Monday was an eventful day. I have been working on the sixth draft on my novel Evil Lives After before sending it out to several agents. This draft was specifically for the purpose of tightening the writing. After an extremely close read from a very good editor, I was confronted with quite a few examples of repetition that could be cut as well as having to answer difficult questions about the purpose of several chapters. After careful consideration, I decided to cut two chapters. It was difficult, because I liked the minor characters I had created, but they did not move the narrative forward. So, obeying the instructions of “kill your darlings,” which I have seen attributed to various writers, from Fitzgerald to Faulkner to King, I cut those chapters. When I was done with this draft, I had sliced 29 pages, bringing the book to 402 pages.
After attending the Writer’s Digest Conference, I had five agents who had requested part, or all, of the novel to be submitted to them. I spent the next several hours sending the novel—in various page amounts—, the query, and the summary to them. Now I simply have to wait for their reactions and put the novel aside for the next, and ongoing, writing projects.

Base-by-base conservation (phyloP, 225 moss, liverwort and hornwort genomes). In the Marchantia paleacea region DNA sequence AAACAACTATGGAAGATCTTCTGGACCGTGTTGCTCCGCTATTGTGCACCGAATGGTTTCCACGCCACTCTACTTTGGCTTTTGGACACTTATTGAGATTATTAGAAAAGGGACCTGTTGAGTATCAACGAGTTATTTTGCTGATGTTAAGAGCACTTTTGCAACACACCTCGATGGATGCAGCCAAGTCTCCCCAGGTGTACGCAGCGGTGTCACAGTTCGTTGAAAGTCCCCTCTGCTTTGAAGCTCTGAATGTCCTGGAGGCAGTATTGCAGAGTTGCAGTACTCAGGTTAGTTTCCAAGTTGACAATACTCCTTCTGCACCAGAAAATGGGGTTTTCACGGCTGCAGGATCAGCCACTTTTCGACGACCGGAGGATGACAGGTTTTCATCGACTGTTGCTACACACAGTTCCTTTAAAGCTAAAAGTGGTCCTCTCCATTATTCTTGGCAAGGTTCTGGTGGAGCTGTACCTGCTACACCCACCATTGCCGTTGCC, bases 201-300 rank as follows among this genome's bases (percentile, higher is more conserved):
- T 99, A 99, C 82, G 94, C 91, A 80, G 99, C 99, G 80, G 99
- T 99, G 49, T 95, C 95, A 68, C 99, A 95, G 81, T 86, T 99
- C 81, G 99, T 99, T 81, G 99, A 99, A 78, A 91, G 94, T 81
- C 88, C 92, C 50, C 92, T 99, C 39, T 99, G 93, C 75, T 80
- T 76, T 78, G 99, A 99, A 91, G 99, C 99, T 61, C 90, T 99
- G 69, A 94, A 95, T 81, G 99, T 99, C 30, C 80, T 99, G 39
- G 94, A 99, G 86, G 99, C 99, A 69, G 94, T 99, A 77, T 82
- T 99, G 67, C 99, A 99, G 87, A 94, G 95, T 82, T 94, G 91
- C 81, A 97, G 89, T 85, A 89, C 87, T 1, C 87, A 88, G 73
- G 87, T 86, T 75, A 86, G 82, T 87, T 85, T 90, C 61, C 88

I was not finished, however, with writing submissions for this day.
Writer’s Digest is also running a short story contest, which I decided to enter. I had not tried to write a short story in many years before recently creating one. I am still very uncertain about the story since it is such a short space to create a character and a point to the narrative, and with the drafting of the novel, I had become used to a much larger canvas with which to work. I did, however, draft and redraft the piece several times.
The contest has a word limit of 4000, and the next to the last draft was 5500 words, so I had a very large task of cutting and editing in front of me. This work was difficult, and, once again, I had to kill my darlings. After much effort, I had cut it down to just under 4000 words. Without question, it is a much tighter piece, and, I hope, a better story. And, I submitted it to the competition. Now, it is out of my control what happens.
It was an exhausting and exhilarating day.